One of the things that you really want to achieve when you are trying to create cheerleading music is a moment. A memorable moment where everything hits perfectly, is choreographed to the music perfectly, and it inspires some sort of emotional response from those who are watching.
The question of course is how do you create this sort of moment? The answer is surprisingly simple: you create drama through dynamic manipulation.
What are Dynamics?
Dynamics are some sort of change in fundamental elements of your cheerleading music. When you think about a cheer music mix: it is generally the same tempo, the same volume, the same style of music throughout. By changing those elements during the routine you create more drama. When a mix has the same drum beats over and over again, it gets monotonous. There is no variation in the tempo or energy in music, but this is actually all you need to complete a cheerleading routine: the right number of eight counts for your routine allows you and your squad to synchronize all the elements in your performance. However, that monotony makes for a pretty boring cheerleading mix.
How can you manipulate dynamics?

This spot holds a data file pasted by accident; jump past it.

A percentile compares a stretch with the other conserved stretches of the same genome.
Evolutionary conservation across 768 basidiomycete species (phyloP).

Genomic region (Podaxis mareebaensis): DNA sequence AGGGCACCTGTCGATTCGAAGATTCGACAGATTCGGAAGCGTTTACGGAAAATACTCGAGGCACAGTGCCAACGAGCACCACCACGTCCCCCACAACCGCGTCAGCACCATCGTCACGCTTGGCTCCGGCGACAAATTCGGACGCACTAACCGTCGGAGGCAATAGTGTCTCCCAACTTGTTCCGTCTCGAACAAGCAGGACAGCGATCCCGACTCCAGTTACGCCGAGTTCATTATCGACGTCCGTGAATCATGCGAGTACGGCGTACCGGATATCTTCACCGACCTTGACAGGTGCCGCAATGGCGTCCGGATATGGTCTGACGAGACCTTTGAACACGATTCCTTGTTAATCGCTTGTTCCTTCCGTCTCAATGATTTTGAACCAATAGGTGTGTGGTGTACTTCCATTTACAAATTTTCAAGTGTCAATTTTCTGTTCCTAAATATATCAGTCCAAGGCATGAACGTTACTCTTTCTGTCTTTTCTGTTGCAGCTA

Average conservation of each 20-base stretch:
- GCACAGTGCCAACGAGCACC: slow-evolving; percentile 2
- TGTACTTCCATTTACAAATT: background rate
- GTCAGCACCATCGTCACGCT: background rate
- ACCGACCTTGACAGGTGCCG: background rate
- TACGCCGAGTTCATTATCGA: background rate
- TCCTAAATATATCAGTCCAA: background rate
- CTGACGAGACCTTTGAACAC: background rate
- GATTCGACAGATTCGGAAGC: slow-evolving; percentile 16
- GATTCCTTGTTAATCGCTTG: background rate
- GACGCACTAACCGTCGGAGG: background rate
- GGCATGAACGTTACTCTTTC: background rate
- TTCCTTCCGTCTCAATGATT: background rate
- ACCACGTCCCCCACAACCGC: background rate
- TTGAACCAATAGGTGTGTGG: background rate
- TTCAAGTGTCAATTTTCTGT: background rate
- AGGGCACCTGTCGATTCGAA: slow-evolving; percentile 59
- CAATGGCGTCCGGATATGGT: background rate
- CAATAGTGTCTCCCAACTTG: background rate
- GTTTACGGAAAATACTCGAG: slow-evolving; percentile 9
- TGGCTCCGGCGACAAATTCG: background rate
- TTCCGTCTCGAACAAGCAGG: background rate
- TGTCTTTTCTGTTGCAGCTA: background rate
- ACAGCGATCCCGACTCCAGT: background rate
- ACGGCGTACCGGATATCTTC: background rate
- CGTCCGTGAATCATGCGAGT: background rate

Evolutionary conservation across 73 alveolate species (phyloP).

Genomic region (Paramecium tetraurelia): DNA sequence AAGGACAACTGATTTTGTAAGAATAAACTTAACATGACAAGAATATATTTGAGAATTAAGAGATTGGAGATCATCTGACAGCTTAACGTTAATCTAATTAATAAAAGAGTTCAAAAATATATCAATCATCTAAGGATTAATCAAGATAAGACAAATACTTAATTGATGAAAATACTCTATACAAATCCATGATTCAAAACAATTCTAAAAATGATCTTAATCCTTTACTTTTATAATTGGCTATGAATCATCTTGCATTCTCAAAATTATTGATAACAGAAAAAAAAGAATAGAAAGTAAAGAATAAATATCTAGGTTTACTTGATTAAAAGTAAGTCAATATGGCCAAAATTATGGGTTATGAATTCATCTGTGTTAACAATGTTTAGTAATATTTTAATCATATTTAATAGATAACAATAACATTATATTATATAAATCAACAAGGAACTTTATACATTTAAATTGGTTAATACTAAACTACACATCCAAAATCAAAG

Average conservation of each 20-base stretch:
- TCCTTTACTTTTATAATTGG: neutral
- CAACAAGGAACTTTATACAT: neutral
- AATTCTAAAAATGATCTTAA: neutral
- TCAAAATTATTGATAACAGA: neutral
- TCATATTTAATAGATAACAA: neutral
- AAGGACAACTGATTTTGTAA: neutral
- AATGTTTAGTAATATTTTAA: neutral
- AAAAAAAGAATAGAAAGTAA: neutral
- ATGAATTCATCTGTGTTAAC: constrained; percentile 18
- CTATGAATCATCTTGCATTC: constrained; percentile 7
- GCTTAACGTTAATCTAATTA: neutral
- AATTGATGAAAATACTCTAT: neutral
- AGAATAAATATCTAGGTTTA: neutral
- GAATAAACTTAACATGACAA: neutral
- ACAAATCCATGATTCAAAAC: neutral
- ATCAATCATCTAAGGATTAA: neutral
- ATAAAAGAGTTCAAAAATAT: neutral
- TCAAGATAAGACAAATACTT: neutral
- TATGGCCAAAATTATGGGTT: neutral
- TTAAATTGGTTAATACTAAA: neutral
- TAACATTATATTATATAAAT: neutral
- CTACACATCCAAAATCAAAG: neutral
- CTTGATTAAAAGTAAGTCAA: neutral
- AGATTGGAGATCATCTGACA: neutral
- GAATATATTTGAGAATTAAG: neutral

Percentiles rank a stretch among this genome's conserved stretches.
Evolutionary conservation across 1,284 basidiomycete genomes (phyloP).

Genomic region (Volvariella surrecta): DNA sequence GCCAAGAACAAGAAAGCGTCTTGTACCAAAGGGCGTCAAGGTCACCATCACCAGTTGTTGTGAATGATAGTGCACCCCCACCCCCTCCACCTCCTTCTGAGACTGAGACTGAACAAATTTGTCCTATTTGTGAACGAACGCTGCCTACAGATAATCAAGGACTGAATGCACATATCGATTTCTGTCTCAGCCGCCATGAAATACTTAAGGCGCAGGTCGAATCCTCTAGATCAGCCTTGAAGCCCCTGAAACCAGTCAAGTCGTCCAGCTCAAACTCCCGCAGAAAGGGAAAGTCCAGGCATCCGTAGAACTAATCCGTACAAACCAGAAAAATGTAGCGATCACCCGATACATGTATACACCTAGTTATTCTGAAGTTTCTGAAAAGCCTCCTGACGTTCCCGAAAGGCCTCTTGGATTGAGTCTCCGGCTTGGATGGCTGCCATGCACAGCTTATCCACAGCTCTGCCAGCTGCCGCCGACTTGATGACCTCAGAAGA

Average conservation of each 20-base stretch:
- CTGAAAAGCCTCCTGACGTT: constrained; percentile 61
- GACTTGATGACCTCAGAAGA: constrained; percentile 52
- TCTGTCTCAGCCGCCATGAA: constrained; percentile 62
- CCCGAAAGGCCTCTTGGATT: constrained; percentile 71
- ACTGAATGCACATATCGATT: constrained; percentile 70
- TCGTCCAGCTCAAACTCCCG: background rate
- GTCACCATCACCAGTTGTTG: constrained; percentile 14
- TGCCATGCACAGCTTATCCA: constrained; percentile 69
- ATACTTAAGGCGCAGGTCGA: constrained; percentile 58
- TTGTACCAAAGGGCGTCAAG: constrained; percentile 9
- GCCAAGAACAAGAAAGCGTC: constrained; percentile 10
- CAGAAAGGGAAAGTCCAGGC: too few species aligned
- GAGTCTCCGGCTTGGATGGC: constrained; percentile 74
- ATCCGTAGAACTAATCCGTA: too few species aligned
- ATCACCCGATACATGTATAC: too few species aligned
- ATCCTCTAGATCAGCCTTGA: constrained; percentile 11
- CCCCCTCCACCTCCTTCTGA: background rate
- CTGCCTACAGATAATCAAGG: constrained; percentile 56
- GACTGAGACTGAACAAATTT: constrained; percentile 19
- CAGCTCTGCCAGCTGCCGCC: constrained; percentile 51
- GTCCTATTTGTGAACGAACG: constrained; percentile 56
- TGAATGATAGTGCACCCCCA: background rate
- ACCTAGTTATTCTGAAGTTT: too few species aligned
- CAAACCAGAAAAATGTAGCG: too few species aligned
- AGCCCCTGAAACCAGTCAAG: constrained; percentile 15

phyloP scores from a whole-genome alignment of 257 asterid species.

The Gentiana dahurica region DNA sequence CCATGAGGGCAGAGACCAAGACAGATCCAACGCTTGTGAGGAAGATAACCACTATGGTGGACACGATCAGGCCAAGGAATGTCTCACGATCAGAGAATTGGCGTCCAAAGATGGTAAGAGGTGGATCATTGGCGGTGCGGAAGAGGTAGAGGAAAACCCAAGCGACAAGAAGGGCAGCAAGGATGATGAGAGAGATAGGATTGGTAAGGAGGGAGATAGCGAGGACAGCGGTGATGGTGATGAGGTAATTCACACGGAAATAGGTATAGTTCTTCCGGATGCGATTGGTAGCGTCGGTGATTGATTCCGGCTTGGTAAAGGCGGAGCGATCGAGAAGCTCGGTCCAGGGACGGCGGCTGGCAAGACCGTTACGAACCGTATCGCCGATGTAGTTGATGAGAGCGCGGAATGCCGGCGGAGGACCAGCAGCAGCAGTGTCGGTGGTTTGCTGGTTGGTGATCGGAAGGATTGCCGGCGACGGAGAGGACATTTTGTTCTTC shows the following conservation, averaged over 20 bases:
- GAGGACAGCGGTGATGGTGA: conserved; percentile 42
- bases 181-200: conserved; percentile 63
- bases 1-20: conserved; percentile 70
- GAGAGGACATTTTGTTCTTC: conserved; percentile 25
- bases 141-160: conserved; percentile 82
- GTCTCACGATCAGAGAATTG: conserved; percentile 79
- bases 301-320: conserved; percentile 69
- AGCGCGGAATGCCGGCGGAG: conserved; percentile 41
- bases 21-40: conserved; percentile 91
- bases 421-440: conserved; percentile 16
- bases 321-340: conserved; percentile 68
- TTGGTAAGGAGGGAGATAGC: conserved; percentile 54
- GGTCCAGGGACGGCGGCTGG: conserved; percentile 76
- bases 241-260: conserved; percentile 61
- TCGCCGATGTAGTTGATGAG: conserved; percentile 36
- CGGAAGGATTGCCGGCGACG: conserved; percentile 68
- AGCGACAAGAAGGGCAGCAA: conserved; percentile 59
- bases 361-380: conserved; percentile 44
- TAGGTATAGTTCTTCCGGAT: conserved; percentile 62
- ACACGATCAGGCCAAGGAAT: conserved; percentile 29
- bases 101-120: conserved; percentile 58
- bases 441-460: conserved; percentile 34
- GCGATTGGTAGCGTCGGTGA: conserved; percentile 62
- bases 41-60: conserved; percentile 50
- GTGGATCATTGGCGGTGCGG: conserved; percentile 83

You can play with music dynamics by taking elements of your cheer routine music and changing it to make it noticeably different so that it goes through peaks and valleys throughout the course of the routine. You can create drama, for example, if you take the volume of your cheerleading routine and suddenly drop it down to complete silence right before a big skill hits. This creates a response from the crowd because the stunt seems more impactful.
As another example, if your entire routine is hip hop and suddenly you change to an orchestral piece, this really changes the feeling of the music. Genre and style dynamics can be just as powerful as volume manipulation. Even tempo can be manipulated in cheerleading music. Manipulating tempo can be challenging since your squad has to jump, tumble, and stunt at an appropriate speed. Still, clever use of tempo can create different time signatures within your performance. Jumps typically have to be at a certain speed, but running tumbling can often be faster. By changing these dynamic elements of your cheer music mix you can create drama.
Thinking about elements like volume, tempo, and music style you can create a dramatic routine which inspires those who are watching it to feel it as viscerally as those who are performing it. As you’re looking for the perfect cheer music for your season at cheerleadingmix.com, think about those dynamic elements and how you can use them to maximize the effect of what you and your squad are doing in the routine.